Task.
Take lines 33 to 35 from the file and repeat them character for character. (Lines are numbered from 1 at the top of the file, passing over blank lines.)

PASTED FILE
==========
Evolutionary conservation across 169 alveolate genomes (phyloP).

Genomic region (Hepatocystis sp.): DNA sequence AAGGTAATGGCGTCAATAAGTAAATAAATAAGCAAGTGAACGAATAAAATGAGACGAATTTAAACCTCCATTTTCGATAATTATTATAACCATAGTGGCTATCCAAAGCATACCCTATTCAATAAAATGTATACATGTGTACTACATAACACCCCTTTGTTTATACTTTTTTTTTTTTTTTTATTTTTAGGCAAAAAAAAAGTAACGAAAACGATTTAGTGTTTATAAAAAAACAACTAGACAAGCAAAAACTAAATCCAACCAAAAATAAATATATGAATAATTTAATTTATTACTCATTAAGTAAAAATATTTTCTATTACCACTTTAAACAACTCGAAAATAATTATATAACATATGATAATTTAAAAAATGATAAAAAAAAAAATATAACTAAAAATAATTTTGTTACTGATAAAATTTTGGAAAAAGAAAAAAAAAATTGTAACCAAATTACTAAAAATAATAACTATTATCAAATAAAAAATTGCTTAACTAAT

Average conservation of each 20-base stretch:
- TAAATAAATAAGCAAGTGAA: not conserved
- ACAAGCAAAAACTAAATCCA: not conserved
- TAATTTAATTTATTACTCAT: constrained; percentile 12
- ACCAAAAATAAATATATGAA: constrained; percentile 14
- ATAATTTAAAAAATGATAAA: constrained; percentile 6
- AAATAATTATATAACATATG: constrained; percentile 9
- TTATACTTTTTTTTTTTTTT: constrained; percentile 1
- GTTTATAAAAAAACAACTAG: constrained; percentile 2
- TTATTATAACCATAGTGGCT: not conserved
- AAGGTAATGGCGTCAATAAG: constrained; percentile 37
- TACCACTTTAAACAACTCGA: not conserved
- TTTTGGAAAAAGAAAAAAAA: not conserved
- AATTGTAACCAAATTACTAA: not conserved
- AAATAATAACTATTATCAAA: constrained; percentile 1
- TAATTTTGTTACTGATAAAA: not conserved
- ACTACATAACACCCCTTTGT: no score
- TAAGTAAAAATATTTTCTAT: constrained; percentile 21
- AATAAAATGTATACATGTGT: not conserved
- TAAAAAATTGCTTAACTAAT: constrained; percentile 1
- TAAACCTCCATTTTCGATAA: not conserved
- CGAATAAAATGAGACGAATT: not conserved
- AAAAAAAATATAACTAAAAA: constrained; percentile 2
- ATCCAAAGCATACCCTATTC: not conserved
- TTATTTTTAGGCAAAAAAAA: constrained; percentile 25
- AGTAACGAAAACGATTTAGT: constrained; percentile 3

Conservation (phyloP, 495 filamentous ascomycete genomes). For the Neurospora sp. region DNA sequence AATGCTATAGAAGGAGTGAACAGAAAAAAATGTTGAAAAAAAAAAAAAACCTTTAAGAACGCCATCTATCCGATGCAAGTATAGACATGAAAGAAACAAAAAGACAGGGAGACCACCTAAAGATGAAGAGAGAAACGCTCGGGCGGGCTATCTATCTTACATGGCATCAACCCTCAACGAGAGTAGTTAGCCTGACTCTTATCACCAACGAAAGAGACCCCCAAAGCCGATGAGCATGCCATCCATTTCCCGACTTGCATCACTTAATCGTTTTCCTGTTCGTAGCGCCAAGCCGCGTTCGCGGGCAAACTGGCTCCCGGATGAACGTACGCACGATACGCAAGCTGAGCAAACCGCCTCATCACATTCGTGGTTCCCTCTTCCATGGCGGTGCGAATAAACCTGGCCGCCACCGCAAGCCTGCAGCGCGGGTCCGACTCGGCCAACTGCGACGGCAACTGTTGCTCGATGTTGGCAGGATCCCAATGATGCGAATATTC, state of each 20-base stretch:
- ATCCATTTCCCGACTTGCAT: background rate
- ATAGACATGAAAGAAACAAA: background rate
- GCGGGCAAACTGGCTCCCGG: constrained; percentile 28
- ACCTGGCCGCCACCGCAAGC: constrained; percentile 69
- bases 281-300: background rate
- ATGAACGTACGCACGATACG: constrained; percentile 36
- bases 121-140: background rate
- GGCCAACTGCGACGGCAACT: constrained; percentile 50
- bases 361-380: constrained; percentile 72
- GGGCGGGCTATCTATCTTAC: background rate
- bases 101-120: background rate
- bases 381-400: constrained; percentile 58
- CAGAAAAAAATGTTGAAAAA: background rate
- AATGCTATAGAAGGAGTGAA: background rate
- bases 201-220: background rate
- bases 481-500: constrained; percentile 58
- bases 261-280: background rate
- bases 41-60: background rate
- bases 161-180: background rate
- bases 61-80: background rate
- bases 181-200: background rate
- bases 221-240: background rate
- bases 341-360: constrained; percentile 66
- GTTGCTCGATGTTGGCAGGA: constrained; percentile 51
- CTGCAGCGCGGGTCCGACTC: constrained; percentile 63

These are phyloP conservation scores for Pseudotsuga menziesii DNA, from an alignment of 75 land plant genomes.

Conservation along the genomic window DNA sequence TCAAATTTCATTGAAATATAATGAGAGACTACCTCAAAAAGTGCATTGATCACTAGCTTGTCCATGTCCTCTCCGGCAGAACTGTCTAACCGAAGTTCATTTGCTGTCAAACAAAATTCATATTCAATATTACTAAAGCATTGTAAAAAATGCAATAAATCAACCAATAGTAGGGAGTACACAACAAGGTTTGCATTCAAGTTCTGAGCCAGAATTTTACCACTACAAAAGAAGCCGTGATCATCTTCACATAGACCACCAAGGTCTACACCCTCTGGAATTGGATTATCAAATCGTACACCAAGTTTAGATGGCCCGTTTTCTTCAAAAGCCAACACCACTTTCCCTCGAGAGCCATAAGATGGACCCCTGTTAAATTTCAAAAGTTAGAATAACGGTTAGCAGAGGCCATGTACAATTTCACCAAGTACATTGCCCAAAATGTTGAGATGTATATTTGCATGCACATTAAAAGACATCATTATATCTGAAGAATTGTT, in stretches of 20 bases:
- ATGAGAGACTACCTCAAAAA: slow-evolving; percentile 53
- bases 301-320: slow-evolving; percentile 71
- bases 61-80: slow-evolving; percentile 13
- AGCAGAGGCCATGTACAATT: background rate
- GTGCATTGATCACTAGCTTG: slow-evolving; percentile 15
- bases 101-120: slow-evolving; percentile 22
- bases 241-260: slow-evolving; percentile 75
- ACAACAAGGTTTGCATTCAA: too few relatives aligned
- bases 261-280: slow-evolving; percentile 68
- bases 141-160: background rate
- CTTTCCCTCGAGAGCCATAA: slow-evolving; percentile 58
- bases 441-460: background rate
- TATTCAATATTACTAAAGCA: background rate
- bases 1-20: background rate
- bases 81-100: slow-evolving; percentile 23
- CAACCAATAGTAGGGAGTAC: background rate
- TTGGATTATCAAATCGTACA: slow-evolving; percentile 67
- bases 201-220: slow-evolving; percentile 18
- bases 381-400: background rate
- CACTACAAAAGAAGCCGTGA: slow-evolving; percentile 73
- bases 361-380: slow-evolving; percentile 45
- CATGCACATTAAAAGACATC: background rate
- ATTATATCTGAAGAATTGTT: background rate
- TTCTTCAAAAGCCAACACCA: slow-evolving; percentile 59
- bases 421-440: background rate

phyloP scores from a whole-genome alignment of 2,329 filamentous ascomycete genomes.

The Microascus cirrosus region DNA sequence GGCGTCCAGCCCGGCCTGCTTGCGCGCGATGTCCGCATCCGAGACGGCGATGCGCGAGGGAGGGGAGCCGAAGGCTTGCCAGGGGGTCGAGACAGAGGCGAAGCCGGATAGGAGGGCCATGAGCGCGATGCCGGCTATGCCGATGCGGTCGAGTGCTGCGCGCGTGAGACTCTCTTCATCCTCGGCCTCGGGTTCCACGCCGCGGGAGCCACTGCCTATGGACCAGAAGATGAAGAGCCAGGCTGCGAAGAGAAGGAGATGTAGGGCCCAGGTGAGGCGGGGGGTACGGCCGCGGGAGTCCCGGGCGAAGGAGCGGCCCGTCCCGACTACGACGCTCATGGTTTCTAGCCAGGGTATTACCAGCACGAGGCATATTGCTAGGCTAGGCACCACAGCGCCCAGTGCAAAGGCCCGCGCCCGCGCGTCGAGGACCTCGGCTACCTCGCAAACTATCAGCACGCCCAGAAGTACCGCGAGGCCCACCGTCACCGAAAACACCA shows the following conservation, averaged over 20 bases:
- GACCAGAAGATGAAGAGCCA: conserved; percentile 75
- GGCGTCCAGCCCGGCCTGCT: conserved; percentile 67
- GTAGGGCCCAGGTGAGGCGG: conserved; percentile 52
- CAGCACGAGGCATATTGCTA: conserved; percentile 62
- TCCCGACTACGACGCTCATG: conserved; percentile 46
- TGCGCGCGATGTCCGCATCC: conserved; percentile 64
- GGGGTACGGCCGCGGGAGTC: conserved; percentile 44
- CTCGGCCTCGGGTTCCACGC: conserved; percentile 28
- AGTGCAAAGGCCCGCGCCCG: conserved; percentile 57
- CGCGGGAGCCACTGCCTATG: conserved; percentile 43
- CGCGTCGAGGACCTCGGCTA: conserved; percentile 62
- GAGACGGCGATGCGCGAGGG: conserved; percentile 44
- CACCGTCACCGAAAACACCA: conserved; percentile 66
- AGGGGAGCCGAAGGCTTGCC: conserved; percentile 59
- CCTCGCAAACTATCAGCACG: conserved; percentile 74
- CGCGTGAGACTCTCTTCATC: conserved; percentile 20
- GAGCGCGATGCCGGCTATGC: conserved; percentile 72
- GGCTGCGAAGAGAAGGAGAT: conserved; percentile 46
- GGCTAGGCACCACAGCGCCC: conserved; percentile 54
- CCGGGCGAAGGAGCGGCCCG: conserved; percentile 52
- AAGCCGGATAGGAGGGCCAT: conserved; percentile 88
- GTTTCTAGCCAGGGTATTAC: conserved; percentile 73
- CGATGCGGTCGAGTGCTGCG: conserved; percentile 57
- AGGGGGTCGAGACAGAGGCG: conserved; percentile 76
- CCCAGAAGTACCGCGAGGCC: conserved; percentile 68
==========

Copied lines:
- ACCTGGCCGCCACCGCAAGC: constrained; percentile 69
- bases 281-300: background rate
- ATGAACGTACGCACGATACG: constrained; percentile 36